The bond spread represents the difference between two countries’ bond yields.
These differences give rise to carry trade, which we discussed in a previous lesson.
By monitoring bond spreads and expectations for interest rate changes, you will have an idea where currency pairs are headed.
Here’s what we mean:
As the bond spread between two economies widens, the currency of the country with the higher bond yield appreciates against the other currency of the country with the lower bond yield.
You can observe this phenomenon by looking at the graph of AUD/USD price action and the bond spread between Australian and U.S. 10-year government bonds from January 2000 to January 2012.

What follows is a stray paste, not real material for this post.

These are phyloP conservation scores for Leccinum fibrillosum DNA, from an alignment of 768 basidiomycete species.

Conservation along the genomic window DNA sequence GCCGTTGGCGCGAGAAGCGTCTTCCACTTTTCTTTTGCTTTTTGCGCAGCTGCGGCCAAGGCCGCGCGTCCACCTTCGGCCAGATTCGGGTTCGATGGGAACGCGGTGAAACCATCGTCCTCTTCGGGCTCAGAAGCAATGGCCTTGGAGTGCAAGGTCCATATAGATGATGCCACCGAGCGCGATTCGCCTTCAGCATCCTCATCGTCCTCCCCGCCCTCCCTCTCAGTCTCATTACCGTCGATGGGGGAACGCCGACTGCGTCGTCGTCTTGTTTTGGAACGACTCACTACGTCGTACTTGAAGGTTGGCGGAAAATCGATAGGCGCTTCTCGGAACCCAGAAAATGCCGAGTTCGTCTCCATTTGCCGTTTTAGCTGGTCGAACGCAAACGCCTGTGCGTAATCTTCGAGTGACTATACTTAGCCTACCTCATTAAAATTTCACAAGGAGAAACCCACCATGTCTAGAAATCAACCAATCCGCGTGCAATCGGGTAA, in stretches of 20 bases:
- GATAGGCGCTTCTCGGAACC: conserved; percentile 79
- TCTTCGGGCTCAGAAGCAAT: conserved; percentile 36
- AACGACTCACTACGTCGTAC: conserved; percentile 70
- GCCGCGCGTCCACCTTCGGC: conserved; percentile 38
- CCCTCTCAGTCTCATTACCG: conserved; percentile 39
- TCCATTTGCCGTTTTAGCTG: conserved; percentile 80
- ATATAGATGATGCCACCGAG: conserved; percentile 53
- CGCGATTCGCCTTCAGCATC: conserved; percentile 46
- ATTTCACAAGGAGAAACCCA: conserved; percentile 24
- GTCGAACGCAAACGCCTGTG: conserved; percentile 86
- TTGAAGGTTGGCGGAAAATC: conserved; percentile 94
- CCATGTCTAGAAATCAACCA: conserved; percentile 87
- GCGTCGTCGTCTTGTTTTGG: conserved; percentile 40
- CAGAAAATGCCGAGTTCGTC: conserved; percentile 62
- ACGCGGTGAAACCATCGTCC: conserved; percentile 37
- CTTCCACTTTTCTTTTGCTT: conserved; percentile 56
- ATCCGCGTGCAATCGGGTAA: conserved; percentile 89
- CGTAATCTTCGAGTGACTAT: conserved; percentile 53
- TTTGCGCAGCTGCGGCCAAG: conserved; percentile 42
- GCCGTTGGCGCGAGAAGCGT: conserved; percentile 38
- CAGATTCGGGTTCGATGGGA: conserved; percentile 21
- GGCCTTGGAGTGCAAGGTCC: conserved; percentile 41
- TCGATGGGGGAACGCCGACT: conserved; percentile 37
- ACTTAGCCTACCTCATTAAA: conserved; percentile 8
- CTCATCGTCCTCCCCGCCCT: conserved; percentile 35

Notice that when the bond spread rose from 0.50% to 1.00% from 2002 to 2004, AUD/USD rose almost 50%, rising from .5000 to 0.7000.
The same happened in 2007, when the bond differential rose from 1.00% to 2.50%, AUD/USD rose from .7000 to just above .9000.
That’s 2,000 pips!
Once the recession of 2008 came along and all the major central banks started to cut their interest rates, AUD/USD plunged from the .9000 handle back down to 0.7000.
So what happened here?
One factor that is probably in play here is that traders are taking advantage of carry trades.
When bond spreads were increasing between the Aussie bonds and U.S. Treasuries, traders load up on their long AUD/USD positions.
To take advantage of carry trade!
However, once the Reserve Bank of Australia started cutting rates and bond spreads began to tighten, traders reacted by unwinding their long AUD/USD positions, as they were no longer as profitable.
Here’s one more example:
As the bond spread between the UK bond and US bond decreased, the GBP/USD weakened as well.